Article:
|Joanna N. Gaines Stover holding her grandson Lewis Wood|
Joanna Gaines was born in 1826 most likely in Abbeville, South Carolina. I believe she was named after her grandmother, Joanna Watson Thompson. The town of Abbeville experienced two fires in 1872. The first on January 19th destroyed some of the public records and according to the Abbeville press “the second conflagration on November 17th consumed the remainder”. So, I have neither proof of the exact date nor location of Joanna’s birth. I do know that her parents Hiram Gaines and Hulda Waller were married in Abbeville and that Hiram witnessed Joanna’s grandfather’s will in 1815 in Abbeville. Also, Hiram appeared on the 1820 census for Abbeville. After the fires marriage records were gleaned from historic newspaper notices, by a dedicated genealogical researcher named Larry E. Pursley, to whom I am very grateful. He published three volumes of marriage records – the first in 1980 with 7500 records and the most recent in 2003 contained 10,600 records.
|Trinity Episcopal Church in Abbeville|
was constructed in 1842 so Joanna
would have known this church.
When Joanna was about two years old her mother Hulda died. Very sadly about a year and an half later her father Hiram also died leaving Joanna and her sister Margaret as orphans. Her aunt and uncle Nancy McGehee Sullivan and Seaborn O. Sullivan adopted both Joanna and Margaret, according to a court record dated January 9, 1835. Joanna would have been 9 at the time of her adoption. I believe her sister Margaret was probably a little younger. Joanna also had a half brother William H. Gaines, the son of Hiram and his second wife Elisabeth Waller. William died in 1855 at the age of 34.
The next record I’ve found for Joanna is a marriage license dated January 10, 1848. On January 13th she married David L. Stover (see my first blog post on David dated June 28, 2013). On that document she was listed as Joanna N. Ganes. At that time it was not unusual for there to be variations of surname spellings – Gains is another common spelling. On Ancestry, some members show her middle name as Narissa. I have found a few documents that use “N” for her middle name but I have not found any document with the name Narissa on it, so I don’t use it.
|This home built in 1815 existed at the time Joanna lived in|
South Carolina as a young girl
Joanna and David were married in Madison County, Florida. For years I’ve wondered why in Florida? I now know that Seaborn O. Sullivan was from Florida, so it is likely that she and her sister moved to Florida after their parents died, and that is where she and her family were living in 1848. That begs the question – how did she meet David L. Stover who lived in Carter County Tennessee – the two counties are over 500 miles apart? I do know that David’s brother, Samuel M. Stover married Joanna’s Cousin Caroline Brooks in 1851, so clearly the two families had a connection.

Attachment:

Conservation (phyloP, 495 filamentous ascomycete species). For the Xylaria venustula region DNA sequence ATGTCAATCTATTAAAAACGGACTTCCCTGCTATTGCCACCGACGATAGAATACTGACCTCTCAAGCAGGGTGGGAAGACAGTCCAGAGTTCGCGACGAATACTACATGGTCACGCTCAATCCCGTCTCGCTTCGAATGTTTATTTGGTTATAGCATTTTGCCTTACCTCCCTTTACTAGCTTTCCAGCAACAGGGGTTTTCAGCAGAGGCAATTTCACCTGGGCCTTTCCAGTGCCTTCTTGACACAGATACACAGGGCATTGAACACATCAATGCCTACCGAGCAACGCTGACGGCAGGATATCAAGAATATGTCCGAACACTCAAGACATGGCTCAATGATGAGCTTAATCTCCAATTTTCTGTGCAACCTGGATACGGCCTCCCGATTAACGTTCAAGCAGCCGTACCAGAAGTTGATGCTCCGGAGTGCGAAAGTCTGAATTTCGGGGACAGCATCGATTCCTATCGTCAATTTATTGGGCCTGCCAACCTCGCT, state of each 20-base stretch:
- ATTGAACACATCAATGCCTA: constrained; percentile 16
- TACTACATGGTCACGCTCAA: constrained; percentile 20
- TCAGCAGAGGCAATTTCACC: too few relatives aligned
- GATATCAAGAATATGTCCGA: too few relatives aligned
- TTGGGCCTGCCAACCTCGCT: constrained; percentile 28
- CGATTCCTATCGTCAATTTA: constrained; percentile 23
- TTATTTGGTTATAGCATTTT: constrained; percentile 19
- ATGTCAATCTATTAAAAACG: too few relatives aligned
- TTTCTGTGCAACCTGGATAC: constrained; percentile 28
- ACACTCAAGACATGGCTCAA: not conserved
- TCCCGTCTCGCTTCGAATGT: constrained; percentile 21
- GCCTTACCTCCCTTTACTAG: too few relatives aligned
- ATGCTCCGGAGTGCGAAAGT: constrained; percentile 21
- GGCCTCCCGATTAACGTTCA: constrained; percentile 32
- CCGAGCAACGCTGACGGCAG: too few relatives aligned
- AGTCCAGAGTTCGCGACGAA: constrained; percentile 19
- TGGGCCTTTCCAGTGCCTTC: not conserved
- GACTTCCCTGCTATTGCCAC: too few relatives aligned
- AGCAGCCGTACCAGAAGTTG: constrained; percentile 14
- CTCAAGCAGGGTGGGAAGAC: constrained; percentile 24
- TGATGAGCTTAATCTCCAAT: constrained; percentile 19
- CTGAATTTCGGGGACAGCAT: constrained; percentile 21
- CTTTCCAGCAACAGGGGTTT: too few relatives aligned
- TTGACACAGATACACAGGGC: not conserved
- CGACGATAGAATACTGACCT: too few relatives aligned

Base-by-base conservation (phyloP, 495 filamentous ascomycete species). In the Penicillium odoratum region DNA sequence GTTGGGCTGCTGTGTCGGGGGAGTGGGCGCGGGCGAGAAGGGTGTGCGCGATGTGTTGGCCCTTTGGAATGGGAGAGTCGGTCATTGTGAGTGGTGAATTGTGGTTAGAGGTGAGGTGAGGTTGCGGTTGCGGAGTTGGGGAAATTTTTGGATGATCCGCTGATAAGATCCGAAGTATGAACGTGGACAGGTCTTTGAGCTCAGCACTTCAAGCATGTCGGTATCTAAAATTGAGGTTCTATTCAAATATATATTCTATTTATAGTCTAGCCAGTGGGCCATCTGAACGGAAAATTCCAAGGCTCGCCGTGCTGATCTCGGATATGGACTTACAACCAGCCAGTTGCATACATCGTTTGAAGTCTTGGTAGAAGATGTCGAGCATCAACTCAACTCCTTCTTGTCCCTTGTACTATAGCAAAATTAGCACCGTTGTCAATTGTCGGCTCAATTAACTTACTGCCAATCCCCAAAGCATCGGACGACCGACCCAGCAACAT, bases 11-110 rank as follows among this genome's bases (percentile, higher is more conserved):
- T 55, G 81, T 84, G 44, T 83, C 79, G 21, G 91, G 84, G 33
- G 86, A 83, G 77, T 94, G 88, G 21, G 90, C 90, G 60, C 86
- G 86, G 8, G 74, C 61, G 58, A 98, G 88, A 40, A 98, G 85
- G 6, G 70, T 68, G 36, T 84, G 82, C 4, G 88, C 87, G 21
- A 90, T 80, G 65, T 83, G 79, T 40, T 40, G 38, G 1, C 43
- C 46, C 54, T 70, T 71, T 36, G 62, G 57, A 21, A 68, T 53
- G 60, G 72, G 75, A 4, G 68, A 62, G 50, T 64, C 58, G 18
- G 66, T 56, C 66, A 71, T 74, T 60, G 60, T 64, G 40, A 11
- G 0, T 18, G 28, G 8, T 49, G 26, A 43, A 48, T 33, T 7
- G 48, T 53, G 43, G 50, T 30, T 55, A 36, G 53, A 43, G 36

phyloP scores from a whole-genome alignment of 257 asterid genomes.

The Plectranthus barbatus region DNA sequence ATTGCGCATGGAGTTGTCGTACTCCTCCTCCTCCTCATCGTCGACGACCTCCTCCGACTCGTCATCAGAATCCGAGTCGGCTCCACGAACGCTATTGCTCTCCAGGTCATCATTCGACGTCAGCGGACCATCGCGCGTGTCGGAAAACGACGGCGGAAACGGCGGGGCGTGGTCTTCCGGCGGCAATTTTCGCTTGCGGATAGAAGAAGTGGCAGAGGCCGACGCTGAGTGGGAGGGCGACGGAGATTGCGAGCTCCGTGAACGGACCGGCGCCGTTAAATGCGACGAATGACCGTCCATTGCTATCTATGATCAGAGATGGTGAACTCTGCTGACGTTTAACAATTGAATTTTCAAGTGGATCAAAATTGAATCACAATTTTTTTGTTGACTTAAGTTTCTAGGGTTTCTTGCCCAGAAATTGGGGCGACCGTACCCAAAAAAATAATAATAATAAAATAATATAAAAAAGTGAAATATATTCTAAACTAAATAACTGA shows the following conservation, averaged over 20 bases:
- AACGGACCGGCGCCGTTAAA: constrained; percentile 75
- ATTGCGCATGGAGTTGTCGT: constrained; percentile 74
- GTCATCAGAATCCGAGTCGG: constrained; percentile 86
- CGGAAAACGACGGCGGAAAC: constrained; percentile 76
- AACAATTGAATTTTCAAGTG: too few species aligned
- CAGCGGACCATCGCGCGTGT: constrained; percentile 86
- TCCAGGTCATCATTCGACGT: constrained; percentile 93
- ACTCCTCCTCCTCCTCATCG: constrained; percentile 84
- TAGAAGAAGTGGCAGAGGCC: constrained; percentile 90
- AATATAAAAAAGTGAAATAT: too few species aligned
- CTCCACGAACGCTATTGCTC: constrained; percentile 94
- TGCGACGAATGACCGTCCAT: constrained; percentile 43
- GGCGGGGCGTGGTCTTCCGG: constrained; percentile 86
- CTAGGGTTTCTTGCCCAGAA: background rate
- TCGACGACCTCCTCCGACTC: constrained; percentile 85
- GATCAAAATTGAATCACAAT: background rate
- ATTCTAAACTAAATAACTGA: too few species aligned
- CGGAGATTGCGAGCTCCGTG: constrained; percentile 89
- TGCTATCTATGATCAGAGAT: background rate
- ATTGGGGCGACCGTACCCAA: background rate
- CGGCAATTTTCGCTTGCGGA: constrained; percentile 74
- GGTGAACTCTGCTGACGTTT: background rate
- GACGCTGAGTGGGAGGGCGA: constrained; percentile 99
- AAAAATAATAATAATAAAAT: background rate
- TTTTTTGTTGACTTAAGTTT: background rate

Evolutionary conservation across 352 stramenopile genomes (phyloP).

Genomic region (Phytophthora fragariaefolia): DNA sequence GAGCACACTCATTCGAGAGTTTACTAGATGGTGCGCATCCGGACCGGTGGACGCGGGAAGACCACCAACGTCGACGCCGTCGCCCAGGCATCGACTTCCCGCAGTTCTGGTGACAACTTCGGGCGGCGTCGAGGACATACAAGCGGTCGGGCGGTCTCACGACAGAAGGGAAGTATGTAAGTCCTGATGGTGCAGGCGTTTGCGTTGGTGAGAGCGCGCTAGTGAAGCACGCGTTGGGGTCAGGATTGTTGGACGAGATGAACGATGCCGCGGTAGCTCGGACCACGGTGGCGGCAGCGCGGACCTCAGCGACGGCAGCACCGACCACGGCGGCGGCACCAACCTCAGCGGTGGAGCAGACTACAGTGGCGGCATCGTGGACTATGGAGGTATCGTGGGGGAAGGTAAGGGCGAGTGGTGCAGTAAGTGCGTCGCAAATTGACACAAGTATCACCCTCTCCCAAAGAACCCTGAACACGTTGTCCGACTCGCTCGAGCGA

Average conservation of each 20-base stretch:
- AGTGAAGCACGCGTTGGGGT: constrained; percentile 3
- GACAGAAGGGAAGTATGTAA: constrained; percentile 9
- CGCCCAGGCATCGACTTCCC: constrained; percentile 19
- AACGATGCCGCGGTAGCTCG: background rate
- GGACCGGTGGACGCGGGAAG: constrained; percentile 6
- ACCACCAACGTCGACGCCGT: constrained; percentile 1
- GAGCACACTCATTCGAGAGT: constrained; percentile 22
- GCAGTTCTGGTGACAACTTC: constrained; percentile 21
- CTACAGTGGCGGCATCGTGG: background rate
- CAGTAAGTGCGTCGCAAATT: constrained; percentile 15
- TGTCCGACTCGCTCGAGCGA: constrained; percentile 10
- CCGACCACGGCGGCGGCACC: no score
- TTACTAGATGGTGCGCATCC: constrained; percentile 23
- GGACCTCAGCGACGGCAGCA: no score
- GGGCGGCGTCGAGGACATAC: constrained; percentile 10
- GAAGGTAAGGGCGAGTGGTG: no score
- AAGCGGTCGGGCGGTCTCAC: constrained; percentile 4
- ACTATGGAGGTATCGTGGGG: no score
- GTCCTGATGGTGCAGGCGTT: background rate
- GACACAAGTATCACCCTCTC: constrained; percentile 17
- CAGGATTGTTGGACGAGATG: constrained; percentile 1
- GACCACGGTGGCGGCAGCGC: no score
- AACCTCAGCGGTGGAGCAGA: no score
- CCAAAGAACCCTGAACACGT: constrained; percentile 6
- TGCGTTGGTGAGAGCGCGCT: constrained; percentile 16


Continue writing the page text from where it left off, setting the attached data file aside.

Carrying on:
|Joanna N. Gaines and David Lincoln Stover marriage license, 10th day of January 1848|
After their marriage the couple settled in Tennessee. They appeared on the 1850 and 1860 censuses living in Carter County. On the latter census it showed them living in the town of Elizabethton, the county seat.
Their first child, a daughter named Sarah was born ten months later in November of 1848. They had a son, William “Win” about a year after that. Then on July 18, 1852 my great grandmother, Carrie Brooks Stover was born. Clearly her middle name is a reference to the Brooks family connection. After Carrie, Joanna and David had three more children – two girls and one boy. Mary was born in 1854, Elizabeth about 1856, and David Gaines “Bud” Stover was born in December of 1855. All of their children were born in Carter County.
|1850 Census from Carter County, Tennessee showing David, Joannah, Sarah E. and Win G. Stover|
Joanna’s husband David died in November of 1858, shortly after Elizabeth was born. So Joanna was a widow at the age of 32 and had six children to take care of – the oldest of which was only 10 years old. In his will, David left his farm to his 3 year old son David, though he did stipulate that Joanna could continue to live there as long as she remained a widow and he noted that David “shall be subject to her will in the management of the farm and business”. He made Joanna responsible for “managing the farm and all his Negroes.”
The will also called for “advice and consent of my brother’s Samuel Murray and Daniel Stover, or three competent and disinterested judges, should they not be living” for any big decisions she might need to make. David’s will also addressed his children’s education, he stated, “In the management of the farm and in the education of my children I desire my wife to consult and be guided by advice of my brothers S.M. and D. Stover. I do not specify any particular mode but would prefer private teaching.” Notice that he said, “my children” not “our children”. The same was said about Joanna in her grandmother’s will – she and her sister Margaret were identified as Hiram’s daughters. According to the will, if Joanna were to remarry or die his brothers would become their guardians, and his brothers would take over management of the farm.
|1860 Census after David had died. It shows Joanna N. Stover, Sarah E.M., Carrie B., Mary J., David G. |
and Elizabeth W. Stover
Joanna continued to live in Elizabeth and manage the farm for at least twelve more years because the family appeared on the 1860 and 1870 censuses. In 1860 Sarah was 11, Carrie 7, Mary 6, David was 4 and Elizabeth was just 2. Win had died and did not appear on the 1860 census. By 1870, Elizabeth had also died. Sarah was still living at home at age 21, Carrie was 17, Mary was 15, and David 14. These must have been difficult years for Joanna. No doubt she had help from her brothers-in-law but they had families of their own to care for. Fortunately, the family was comparatively wealthy, having inherited money and property from David’s father William who inherited the money from Isaac and Mary Lincoln. Probably Joanna was able to hire others to help her manage the farm and even run the household. She would have owned several farm and house slaves. The 1850 Slave Census shows that David owned seven slaves.
|1870 Census Carter County - Joanna is 45, Sarah 21, Carrie 17, Mary 15 and David 14. Also living in the household|